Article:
The X-Files: Earth Children are Weird by Kim Smith
|The X-Files: Earth Children are Weird by Kim Smith|
|Category: For Sharing|
|Reviewer: Sam Tyler|
|Summary: Part children's book, part cult TV show homage; join a young Mulder and Scully in their very first adventure together as kids in this fun book that balances fan fiction with kid lit.|
|Buy? Maybe||Borrow? Yes|
|Pages: 40||Date: August 2017|
|Publisher: Quirk Books|
|External links: Author's website|
It's the early 90s and the lights are dimmed, my sister and I are gathered around a TV that today would seem archaic. It provided chills and thrills that were far too scary for children our age, but also memories that would last us forever. The show was called The X Files and in my humble opinion it remains the best TV show ever. It was so great that it has spawned a cult following of fans that have craved new films, new episodes to this day. But have they ever craved a children's book based on the characters?
A young Fox Mulder and Dana Scully are having a sleepover in the back garden when they hear some creepy noises and see some strange lights. Surely this is the proof that Fox requires to show that aliens exist, but each discovery shows that the supernatural is all too plain natural, or is it …
To anyone who knows the truth is out there, The X-Files: Earth Children are Weird by Kim Smith is not cannon. We know that Mulder and Scully met for the first time in Pilot, the episode that started the phenomenon that was the show, but something like Earth Children is pure fan service. What would have happened if Mulder and Scully were friends as children? Who really cares; the book is meant to be fun.
As a standalone children's book Smith has created something that a child who does not know their X Files from their Buffy the Vampire Slayer can still enjoy. The premise stands on its own – a couple of kids looking for aliens, but finding nothing. The illustrations are bold and full of a spooky wonder. The book sets the right tone and is a little scary, without making anyone fearful. In fact, when Mulder and Scully venture into the woods there are loads of strange and wonderful things to spot in the background.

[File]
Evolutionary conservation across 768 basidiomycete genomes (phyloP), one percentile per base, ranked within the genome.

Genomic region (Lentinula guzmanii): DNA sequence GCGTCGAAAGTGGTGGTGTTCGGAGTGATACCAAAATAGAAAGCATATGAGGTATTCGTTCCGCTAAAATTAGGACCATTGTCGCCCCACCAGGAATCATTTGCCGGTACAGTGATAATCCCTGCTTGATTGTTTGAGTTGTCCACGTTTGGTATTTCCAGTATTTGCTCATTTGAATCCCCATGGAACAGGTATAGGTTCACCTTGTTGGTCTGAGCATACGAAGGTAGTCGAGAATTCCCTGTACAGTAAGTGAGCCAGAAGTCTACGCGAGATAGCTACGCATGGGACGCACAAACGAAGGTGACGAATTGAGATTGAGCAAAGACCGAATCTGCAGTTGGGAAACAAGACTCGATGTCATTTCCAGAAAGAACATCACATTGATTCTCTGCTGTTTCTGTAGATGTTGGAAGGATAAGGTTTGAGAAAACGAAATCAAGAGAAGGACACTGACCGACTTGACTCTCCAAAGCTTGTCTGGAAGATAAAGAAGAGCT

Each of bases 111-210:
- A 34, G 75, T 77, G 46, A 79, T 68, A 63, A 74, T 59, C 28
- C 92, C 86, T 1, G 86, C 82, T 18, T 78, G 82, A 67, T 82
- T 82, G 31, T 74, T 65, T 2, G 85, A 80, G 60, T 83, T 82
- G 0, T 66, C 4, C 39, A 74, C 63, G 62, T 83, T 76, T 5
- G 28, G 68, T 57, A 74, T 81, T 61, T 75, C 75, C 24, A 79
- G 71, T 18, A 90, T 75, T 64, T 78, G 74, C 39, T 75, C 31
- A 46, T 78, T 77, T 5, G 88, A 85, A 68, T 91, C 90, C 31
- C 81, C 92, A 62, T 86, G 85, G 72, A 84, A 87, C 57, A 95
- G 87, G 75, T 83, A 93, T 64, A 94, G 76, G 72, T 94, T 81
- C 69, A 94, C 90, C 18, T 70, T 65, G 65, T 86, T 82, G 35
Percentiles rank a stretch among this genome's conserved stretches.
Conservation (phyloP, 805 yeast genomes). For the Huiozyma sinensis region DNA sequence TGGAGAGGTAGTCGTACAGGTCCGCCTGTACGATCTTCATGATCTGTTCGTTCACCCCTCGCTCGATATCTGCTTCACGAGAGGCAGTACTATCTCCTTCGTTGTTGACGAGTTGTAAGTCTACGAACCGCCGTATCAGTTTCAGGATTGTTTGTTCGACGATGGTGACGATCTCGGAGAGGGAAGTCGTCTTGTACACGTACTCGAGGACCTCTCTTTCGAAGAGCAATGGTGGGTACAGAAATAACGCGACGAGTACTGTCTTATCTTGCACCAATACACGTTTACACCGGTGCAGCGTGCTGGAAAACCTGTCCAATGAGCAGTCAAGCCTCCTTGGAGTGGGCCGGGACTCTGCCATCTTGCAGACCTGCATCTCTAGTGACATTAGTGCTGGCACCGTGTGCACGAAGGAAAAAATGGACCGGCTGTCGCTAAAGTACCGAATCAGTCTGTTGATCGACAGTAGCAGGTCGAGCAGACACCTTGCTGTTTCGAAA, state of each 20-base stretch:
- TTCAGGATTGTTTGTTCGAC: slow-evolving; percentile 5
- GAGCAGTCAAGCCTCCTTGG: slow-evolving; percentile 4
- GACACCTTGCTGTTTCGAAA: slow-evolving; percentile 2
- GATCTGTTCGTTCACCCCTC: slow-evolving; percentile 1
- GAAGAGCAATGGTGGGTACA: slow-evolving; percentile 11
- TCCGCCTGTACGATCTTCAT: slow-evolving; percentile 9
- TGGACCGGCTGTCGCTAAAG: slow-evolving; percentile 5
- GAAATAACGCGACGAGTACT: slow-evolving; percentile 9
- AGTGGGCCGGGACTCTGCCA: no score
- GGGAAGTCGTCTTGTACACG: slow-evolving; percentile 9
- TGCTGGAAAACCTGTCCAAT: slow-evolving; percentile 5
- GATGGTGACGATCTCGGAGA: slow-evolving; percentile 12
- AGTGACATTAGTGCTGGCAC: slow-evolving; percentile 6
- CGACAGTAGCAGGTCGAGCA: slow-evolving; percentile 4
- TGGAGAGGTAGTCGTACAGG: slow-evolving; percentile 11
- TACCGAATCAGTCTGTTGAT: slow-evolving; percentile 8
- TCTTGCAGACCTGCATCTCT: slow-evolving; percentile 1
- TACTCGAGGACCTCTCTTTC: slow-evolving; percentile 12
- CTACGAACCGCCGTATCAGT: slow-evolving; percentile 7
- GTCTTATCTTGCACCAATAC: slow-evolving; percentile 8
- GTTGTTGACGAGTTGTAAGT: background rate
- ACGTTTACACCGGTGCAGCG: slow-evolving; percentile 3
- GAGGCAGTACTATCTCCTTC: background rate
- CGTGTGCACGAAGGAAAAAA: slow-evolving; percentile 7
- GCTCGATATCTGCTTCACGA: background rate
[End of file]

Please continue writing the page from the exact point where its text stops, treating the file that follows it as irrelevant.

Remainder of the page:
Despite the book holding up on its own, that is not really the point. There are other books that cover similar themes without the baggage that this book has, but it is the baggage that is this book's USP. There are enough parents out there of an X Files age who will get a thrill from reading this book and being able to see the many Easter Eggs hidden all around. The very idea of a children's book about these characters is absurd, but also exhilarating for a fan. In fact, I can imagine that as many copies of this book will be sold in a comic book store frequented by adults as the children's section of a bookstore.
On balance, the appeal of this book does depend if you are a fan of the show. The story is adequate and the characters cute, but without the imbued knowledge of why the setting is so fun, the book does fall a little flatter. However, even as a standalone book for someone who does not know Mulder or Scully, they still get a decent, fun book.
There have been other books written that explores the early days of The X Files, including some teen outings The X-Files Origins: Agent of Chaos by Kami Garcia.
You can read more book reviews or buy The X-Files: Earth Children are Weird by Kim Smith at Amazon.co.uk.
You can read more book reviews or buy The X-Files: Earth Children are Weird by Kim Smith at Amazon.com.
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